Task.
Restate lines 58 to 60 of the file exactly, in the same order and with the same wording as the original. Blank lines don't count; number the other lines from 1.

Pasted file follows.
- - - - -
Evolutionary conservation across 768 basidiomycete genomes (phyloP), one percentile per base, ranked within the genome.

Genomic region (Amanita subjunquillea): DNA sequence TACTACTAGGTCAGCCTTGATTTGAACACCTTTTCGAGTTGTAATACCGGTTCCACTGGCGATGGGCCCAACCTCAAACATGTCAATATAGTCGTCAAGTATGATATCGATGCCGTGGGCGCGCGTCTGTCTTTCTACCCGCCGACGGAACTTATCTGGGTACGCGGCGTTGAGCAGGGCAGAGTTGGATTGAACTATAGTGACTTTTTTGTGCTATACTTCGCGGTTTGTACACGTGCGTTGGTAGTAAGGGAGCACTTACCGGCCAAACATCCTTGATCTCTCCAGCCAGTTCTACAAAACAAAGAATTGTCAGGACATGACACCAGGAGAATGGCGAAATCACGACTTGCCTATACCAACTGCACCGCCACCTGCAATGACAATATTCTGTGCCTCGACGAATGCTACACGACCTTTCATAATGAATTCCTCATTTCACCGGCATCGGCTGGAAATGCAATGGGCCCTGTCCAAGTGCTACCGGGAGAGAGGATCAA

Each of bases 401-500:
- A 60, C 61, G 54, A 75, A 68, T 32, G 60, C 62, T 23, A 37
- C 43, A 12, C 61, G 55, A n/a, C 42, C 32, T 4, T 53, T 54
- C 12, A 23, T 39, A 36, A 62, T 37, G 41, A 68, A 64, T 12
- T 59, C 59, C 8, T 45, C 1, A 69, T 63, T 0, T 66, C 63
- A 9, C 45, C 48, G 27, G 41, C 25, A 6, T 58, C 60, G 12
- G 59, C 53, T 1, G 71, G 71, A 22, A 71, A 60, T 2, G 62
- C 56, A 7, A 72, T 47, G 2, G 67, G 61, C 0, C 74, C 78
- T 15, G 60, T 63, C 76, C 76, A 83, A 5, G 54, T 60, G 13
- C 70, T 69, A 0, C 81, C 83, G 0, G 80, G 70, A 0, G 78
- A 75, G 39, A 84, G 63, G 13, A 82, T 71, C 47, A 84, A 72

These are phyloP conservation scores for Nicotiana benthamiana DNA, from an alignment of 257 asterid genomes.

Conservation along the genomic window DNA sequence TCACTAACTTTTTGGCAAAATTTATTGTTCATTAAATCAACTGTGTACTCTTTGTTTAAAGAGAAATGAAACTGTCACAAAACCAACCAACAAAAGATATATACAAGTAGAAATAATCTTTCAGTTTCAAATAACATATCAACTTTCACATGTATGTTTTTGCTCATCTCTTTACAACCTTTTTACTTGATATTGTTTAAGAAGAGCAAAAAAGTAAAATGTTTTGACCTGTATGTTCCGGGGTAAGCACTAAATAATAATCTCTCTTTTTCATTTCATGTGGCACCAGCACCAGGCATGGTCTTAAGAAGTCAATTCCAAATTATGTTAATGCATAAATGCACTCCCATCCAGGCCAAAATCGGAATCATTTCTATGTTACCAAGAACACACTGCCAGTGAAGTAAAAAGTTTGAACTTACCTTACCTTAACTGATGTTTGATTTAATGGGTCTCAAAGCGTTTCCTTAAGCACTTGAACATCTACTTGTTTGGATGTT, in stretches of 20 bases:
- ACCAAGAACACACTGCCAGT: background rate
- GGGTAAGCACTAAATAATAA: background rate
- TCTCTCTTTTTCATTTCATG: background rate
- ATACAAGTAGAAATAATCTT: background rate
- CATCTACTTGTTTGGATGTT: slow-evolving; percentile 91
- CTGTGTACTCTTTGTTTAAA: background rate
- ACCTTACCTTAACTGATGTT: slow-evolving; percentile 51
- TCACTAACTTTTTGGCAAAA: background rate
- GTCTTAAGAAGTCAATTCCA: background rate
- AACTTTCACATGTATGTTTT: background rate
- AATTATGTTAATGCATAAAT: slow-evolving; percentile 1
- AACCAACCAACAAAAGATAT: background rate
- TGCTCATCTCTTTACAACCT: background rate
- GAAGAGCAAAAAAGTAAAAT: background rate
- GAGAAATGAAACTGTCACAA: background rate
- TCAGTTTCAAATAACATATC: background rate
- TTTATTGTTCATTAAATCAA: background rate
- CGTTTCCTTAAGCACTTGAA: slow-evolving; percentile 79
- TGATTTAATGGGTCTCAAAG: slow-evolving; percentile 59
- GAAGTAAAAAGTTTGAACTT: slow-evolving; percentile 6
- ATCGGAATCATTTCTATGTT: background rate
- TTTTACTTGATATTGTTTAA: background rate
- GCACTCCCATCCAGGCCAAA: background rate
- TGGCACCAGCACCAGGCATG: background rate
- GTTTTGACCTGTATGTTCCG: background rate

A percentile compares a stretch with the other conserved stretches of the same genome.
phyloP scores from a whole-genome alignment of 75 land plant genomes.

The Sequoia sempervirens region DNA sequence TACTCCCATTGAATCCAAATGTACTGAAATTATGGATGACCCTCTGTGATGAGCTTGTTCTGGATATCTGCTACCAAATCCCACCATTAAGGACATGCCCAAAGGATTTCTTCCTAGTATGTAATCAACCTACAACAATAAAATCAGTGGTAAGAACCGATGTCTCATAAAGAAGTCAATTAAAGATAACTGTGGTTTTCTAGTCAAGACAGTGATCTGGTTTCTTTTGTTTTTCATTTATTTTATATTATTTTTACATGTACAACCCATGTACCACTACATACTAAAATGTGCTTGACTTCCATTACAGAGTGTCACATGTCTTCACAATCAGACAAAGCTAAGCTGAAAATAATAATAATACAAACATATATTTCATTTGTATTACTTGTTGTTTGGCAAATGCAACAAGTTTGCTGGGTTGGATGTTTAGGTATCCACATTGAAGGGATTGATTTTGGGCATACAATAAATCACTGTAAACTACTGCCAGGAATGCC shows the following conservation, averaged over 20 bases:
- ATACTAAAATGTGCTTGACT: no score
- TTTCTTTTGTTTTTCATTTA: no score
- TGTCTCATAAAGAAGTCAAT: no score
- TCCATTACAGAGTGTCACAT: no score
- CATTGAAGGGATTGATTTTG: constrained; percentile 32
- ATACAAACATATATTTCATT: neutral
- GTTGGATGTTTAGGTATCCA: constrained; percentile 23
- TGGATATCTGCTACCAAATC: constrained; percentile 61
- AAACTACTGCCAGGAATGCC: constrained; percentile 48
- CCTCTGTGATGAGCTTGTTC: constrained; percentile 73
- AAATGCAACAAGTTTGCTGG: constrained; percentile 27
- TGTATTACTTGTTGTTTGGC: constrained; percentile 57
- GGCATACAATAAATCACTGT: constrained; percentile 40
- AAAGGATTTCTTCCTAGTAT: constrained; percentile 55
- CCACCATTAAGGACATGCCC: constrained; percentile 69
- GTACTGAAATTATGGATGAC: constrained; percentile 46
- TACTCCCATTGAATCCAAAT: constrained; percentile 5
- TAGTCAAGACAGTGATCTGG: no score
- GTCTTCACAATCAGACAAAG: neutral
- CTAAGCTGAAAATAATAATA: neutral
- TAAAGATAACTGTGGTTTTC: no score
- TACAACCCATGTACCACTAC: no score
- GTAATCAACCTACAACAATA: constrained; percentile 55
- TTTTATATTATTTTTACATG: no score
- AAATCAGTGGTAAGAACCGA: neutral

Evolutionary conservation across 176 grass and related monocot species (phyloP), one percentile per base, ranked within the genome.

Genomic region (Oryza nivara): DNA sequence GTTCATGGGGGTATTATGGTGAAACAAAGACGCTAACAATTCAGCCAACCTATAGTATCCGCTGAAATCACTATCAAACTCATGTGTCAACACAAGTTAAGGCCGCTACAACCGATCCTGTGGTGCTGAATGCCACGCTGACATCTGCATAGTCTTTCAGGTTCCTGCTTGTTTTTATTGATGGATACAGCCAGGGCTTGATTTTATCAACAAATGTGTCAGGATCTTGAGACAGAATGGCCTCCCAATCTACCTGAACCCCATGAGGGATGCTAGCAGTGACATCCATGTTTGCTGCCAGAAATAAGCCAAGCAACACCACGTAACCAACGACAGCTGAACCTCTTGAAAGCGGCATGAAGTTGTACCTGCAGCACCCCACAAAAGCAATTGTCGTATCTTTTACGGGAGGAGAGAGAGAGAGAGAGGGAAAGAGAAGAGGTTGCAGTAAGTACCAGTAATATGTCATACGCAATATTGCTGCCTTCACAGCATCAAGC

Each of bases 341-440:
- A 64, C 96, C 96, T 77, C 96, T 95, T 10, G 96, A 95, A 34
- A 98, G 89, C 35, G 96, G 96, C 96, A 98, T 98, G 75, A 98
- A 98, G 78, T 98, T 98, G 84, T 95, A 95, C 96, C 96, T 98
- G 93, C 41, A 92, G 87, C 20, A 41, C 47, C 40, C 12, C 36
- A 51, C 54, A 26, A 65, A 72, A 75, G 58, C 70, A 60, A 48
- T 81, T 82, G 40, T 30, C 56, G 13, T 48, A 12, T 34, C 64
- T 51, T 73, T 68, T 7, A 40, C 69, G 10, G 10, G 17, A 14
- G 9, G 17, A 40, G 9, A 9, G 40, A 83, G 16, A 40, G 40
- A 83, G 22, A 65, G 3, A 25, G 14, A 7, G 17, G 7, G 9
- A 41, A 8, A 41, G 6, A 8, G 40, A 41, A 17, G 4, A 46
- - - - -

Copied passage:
- CCACCATTAAGGACATGCCC: constrained; percentile 69
- GTACTGAAATTATGGATGAC: constrained; percentile 46
- TACTCCCATTGAATCCAAAT: constrained; percentile 5